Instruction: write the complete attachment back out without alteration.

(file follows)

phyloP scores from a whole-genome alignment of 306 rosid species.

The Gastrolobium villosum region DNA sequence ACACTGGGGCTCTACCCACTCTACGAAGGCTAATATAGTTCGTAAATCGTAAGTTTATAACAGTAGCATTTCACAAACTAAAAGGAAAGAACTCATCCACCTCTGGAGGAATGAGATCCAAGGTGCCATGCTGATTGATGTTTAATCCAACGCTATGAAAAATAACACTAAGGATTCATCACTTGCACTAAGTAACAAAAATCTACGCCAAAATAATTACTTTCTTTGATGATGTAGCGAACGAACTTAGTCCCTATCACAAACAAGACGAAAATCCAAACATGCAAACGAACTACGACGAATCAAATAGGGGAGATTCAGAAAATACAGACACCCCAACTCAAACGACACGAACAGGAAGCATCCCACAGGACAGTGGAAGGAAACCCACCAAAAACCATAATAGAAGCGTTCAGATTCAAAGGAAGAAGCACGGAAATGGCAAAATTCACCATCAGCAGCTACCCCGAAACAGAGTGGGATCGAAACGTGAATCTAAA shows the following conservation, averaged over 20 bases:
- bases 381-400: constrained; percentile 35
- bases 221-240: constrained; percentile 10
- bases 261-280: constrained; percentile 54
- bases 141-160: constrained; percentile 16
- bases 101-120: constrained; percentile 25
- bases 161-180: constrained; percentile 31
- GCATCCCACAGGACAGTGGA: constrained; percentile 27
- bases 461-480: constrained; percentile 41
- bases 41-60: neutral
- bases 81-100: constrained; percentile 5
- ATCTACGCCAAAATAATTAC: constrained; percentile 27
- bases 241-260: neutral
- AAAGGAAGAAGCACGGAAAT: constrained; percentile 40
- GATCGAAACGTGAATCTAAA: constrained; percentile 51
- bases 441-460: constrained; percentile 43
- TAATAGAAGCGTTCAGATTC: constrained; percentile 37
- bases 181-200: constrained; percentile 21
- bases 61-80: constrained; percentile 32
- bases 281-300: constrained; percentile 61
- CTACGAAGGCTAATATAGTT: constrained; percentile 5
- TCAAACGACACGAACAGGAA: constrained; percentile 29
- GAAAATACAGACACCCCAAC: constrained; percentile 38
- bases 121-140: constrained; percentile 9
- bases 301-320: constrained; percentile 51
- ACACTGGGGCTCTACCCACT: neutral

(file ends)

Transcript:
phyloP scores from a whole-genome alignment of 306 rosid species.

The Gastrolobium villosum region DNA sequence ACACTGGGGCTCTACCCACTCTACGAAGGCTAATATAGTTCGTAAATCGTAAGTTTATAACAGTAGCATTTCACAAACTAAAAGGAAAGAACTCATCCACCTCTGGAGGAATGAGATCCAAGGTGCCATGCTGATTGATGTTTAATCCAACGCTATGAAAAATAACACTAAGGATTCATCACTTGCACTAAGTAACAAAAATCTACGCCAAAATAATTACTTTCTTTGATGATGTAGCGAACGAACTTAGTCCCTATCACAAACAAGACGAAAATCCAAACATGCAAACGAACTACGACGAATCAAATAGGGGAGATTCAGAAAATACAGACACCCCAACTCAAACGACACGAACAGGAAGCATCCCACAGGACAGTGGAAGGAAACCCACCAAAAACCATAATAGAAGCGTTCAGATTCAAAGGAAGAAGCACGGAAATGGCAAAATTCACCATCAGCAGCTACCCCGAAACAGAGTGGGATCGAAACGTGAATCTAAA shows the following conservation, averaged over 20 bases:
- bases 381-400: constrained; percentile 35
- bases 221-240: constrained; percentile 10
- bases 261-280: constrained; percentile 54
- bases 141-160: constrained; percentile 16
- bases 101-120: constrained; percentile 25
- bases 161-180: constrained; percentile 31
- GCATCCCACAGGACAGTGGA: constrained; percentile 27
- bases 461-480: constrained; percentile 41
- bases 41-60: neutral
- bases 81-100: constrained; percentile 5
- ATCTACGCCAAAATAATTAC: constrained; percentile 27
- bases 241-260: neutral
- AAAGGAAGAAGCACGGAAAT: constrained; percentile 40
- GATCGAAACGTGAATCTAAA: constrained; percentile 51
- bases 441-460: constrained; percentile 43
- TAATAGAAGCGTTCAGATTC: constrained; percentile 37
- bases 181-200: constrained; percentile 21
- bases 61-80: constrained; percentile 32
- bases 281-300: constrained; percentile 61
- CTACGAAGGCTAATATAGTT: constrained; percentile 5
- TCAAACGACACGAACAGGAA: constrained; percentile 29
- GAAAATACAGACACCCCAAC: constrained; percentile 38
- bases 121-140: constrained; percentile 9
- bases 301-320: constrained; percentile 51
- ACACTGGGGCTCTACCCACT: neutral